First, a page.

Like most of my fellow humans, I’m drawn to the perceived beauty of a “perfect” fall leaf, uniform in color, with unblemished shape and surface. But they truly are a rarity and there is so much else to read in the leaves this time of year.
As rust tints the ash
forest leaves tell stories of
lives not theirs alone.
Back-lit birch leaves telling tales.
August 21, 2019
After a spate of muggy weather, yesterday was beautiful with abundant sunshine and calm, dry air–warm, but not too hot. These pleasant conditions seem to draw a particular smell from mature white pines, and the inevitable coppery blanket of fallen needles at their base. The smell is strong, bracing, but also very soothing. On days like yesterday it’s good to head out into a pine-studded woods, if you can. Even better if that woods neighbors a lake.
What mind does not calm
at water’s gentle lapping,
scent of sun-washed pines?
August 12, 2019
There is something deeply peaceful about August in Maine. The frenzy of life at solstice time—all growth and reproduction—is behind us. As the days grow noticeably shorter, the tempo of the plant and animal world seems to slow to a simple, quiet concentration on fruition. Even the air seems more mature in a good sort of way—calmer and less subject to sudden gusty changes.
August’s reign of peace—
plump tomatoes, hum of bees,
foam of Queen Anne’s lace.
August 1, 2019
In terms of the environment, it has been a difficult summer for our corner of central Maine. For example, many huge red oaks, some seventy feet tall, were defoliated by caterpillars in May, and in June began dropping a rain of tiny acorns they no longer had the energy to grow to maturity.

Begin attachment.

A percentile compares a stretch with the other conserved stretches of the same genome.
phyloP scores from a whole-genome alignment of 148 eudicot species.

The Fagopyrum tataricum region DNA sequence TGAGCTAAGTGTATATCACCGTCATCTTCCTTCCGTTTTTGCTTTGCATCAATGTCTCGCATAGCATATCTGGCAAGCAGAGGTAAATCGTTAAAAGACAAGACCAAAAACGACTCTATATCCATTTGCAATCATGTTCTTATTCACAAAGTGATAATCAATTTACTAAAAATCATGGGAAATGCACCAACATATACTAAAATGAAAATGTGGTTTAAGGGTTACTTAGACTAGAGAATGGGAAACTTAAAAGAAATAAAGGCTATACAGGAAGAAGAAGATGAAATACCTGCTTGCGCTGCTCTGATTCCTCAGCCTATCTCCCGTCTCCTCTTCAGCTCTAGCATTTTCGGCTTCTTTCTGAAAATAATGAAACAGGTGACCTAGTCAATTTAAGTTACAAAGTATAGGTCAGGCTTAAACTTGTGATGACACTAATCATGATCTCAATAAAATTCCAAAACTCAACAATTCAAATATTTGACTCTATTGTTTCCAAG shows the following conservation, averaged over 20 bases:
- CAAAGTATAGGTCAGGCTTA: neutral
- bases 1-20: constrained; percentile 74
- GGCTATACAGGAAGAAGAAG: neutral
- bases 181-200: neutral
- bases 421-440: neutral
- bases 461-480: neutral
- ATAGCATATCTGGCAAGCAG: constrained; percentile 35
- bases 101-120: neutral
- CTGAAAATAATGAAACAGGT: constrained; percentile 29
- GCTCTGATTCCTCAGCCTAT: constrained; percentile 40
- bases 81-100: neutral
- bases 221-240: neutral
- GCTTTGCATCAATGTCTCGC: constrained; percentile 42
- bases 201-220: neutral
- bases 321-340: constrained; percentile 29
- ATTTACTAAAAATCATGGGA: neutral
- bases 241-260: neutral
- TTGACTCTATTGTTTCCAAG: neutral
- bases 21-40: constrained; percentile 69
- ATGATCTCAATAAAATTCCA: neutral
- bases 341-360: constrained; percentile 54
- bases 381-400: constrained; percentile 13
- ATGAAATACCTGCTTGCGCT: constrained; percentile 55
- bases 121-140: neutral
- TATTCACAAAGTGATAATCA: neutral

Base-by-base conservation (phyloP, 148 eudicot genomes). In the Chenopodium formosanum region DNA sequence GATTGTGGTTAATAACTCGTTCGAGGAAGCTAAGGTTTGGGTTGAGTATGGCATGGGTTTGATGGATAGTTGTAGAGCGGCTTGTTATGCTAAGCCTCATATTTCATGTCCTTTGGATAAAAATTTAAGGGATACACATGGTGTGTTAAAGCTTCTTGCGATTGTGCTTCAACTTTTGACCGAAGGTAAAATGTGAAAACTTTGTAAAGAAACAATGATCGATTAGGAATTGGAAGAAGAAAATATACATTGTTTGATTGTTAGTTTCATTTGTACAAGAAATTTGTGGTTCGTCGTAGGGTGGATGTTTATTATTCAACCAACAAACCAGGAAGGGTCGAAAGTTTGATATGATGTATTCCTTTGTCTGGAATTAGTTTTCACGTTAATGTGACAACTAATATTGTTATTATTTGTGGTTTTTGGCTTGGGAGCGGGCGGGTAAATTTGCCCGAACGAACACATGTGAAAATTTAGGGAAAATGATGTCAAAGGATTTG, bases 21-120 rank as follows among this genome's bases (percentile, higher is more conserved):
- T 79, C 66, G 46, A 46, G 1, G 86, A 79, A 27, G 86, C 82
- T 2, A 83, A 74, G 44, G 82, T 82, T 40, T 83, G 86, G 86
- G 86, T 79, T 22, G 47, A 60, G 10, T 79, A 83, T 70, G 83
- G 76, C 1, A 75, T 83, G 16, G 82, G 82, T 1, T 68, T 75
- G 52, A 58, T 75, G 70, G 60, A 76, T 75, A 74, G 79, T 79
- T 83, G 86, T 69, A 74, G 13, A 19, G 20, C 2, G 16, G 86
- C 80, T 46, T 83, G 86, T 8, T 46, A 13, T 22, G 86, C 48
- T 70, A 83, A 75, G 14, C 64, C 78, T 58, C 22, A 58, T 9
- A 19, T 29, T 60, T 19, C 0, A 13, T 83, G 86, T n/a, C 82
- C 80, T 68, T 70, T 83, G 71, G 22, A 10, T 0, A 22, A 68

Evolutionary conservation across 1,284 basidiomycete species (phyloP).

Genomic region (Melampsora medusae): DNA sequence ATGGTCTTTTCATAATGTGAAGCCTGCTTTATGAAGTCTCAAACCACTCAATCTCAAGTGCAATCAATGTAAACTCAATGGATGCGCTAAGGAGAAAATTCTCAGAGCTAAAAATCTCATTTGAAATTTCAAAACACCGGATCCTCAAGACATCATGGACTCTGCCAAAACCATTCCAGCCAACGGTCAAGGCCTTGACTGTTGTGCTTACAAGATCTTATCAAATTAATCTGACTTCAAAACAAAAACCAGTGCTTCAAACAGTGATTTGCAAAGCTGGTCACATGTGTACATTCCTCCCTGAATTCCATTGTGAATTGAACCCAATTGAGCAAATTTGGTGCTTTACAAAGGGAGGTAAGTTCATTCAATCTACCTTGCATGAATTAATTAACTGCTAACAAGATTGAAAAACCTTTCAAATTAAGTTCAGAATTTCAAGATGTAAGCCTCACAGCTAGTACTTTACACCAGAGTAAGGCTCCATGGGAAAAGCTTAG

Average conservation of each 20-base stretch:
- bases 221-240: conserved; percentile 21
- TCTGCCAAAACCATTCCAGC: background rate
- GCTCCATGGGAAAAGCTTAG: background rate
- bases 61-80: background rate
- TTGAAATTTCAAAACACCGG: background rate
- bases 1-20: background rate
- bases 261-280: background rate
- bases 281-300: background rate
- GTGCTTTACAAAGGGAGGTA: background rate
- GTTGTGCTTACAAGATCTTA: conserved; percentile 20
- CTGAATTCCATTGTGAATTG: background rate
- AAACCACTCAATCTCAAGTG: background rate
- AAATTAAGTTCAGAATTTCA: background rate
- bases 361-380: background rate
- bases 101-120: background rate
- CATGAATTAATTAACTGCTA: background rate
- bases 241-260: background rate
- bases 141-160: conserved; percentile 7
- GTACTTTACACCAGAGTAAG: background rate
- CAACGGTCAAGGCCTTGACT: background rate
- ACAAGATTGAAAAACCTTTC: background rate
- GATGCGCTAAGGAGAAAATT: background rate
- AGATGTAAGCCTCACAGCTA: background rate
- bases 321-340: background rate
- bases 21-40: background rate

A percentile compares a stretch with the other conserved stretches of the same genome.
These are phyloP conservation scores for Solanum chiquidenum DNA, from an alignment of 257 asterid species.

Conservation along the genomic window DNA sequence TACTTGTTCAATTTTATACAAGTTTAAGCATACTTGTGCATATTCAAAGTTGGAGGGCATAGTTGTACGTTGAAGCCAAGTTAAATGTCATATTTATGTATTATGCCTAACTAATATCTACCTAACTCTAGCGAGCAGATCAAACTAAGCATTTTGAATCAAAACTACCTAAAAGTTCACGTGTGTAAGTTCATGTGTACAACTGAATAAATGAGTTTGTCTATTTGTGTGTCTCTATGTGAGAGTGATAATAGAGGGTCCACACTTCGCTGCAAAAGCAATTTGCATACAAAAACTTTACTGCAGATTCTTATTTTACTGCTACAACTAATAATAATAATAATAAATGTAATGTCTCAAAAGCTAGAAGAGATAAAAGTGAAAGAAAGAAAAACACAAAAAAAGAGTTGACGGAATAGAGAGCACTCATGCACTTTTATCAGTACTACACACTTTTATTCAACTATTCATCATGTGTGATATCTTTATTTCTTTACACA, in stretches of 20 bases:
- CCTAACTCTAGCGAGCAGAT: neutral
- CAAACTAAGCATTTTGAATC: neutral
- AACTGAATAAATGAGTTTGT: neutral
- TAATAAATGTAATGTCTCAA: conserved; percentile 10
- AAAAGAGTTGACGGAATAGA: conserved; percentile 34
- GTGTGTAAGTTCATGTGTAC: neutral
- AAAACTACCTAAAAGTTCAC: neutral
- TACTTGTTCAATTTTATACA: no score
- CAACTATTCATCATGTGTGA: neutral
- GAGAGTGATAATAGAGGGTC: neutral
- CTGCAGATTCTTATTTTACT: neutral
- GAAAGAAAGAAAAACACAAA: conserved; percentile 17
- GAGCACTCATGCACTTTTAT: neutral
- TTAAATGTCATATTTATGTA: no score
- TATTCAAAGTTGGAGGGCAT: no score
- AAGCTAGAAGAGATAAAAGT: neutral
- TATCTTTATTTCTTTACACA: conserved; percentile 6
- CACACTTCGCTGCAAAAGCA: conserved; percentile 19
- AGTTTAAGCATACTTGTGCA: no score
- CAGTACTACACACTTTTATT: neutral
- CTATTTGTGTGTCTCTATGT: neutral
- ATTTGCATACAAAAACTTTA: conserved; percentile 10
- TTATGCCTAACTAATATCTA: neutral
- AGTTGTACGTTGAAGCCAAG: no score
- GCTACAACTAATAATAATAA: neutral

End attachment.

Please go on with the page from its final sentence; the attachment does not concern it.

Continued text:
In such times, I have become hyper-alert to evidence of the tears and strains on the web of life: How will the chipmunks, their numbers already lowered by the toll of heavy icing last winter, fare without a solid crop of acorns? Are the freshwater mussel populations decreasing as the quality of the lake water changes?
By the same token, signs of environmental health make the heart sing. This morning when I went down to the lake, I accidentally surprised a painted turtle that had been sunning on a rock. Watching through the water as the turtle raced away, its short legs striding a half inch above the brown lake bottom, was a treat. The small fish in the area were less sensitive to my presence and continued peacefully feeding around the rocks near the shore. Later, in the same spot, I found male dragonflies, slaty skimmers, on the hunt, defending their shoreline territories. While slaty skimmers are hardy, any dragonfly is considered to be an “indicator species,” pointing to a level of health in the aquatic environments they depend on in their lifecycle.
Clear water, sunlit–
shy fish graze among the rocks
skimmers on patrol